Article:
China's growth good news for world: economist
Updated: 2012-02-25 14:01
WASHINGTON - China's fast economic growth is a boon to the rest of the world, but the country needs to master several challenges in adjusting its economic growth model by reducing reliance on exports and boosting domestic consumption, a US economist said.
In an increasingly intertwined world, other nations should cooperate with a fast-growing China through multilateral mechanisms, Arvind Subramanian, a senior fellow at the Washington-based Peterson Institute for International Economics, told Xinhua in a telephone interview.
If China maintains its fast economic growth, it is "unambiguously good news" for the world, he added.
"If China grows, the rest of the world benefits," as China will increase its demand for exports from other nations, the renowned expert said.
Domestically, more and more Chinese will be lifted out of poverty and enjoy better lives as the economy continues to expand, Subramanian said.
As China is trying to transform its economic growth model, many industries have to adjust to changing economic and financial landscapes, he said.
He also offered some suggestions on how to improve the quality of China's growth. For example, the expert said many price distortions need to be minimized, and that cheap loans have contributed to over-investment, which has environmental consequences. Furthermore, the price of energy needs to be adjusted, which would also help solve environmental problems, he said.
Moreover, China needs to further open up its financial sector, while state-owned enterprises have to adjust in the process as they might lose easy excess to credit, Subramanian said. China's export sector also needs to adjust because the nation is shifting its focus from manufacturing to services, he believed.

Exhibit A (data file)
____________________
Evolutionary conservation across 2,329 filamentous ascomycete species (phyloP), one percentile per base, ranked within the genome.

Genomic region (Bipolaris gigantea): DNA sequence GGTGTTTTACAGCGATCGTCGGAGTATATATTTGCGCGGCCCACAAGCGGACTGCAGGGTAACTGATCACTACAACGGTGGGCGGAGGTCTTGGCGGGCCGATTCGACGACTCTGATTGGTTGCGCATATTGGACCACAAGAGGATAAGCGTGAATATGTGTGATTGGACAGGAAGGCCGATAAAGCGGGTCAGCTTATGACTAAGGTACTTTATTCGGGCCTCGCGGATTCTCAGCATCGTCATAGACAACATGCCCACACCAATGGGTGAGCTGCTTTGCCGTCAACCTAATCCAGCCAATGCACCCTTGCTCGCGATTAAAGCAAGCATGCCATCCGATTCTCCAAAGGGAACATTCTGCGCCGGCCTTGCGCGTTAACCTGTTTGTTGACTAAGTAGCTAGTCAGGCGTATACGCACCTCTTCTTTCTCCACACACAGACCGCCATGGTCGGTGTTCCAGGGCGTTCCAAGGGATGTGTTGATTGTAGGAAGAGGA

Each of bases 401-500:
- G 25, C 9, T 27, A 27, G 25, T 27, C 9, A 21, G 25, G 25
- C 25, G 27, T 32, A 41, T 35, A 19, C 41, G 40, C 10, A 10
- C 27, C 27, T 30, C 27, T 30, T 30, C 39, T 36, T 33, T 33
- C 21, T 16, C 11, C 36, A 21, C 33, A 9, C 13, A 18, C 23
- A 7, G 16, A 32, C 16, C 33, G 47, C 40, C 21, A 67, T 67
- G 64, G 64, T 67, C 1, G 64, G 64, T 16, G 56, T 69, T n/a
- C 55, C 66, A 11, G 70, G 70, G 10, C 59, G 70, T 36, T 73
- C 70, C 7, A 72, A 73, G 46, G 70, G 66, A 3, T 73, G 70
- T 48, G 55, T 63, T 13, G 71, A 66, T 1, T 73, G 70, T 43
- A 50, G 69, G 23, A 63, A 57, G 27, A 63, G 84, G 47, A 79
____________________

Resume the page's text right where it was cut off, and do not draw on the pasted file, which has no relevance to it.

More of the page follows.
Subramanian pointed out that any change in growth strategy comes at a price, adding that "the reason to do it is that if you persist in the current strategy, in the future there will be much greater costs. That's the reason for adjusting earlier."
"As long as the economy is growing rapidly, you have the resources to make these adjustments," he said, adding that it is also important to strengthen the social safety net in good times when growth is robust.
There are many opportunities in China's service sector as China is improving its social safety net and health care system, Subramanian said.
In his new book "Eclipse: Living in the Shadow of China's Economic Dominance," the expert said "adjustments to these prices will no doubt test the Chinese economic system."
China should try to solve its domestic challenges while at the same time assuming more global leadership, as China has a comprehensive impact on the global economy, Subramanian said.
"Anything China does affects the rest of the world, and anything the world does at a systemic level affects China," he said.
"In the economic realm, we must empower China, because that's the way to ensure China becomes part of the global system," Subramanian said.
To empower China means giving China a greater voice in key global organizations including the International Monetary Fund (IMF) and the World Bank, and to facilitate the rise of the Chinese currency, the former assistant director of IMF's Research Department said.
Despite being stunned by China's development on the geopolitical front, Western powers should solve economic disputes through multilateral mechanisms in a way to compromise with China and minimize potential friction, rather than resort to unilateral operations, which the US Congress often takes, he added.
The world should rely more on multilateral rules, multilateral institutions including the IMF, World Bank and World Trade Organization (WTO), and multilateral negotiation procedures to cooperate with an ascendant China, the expert suggested.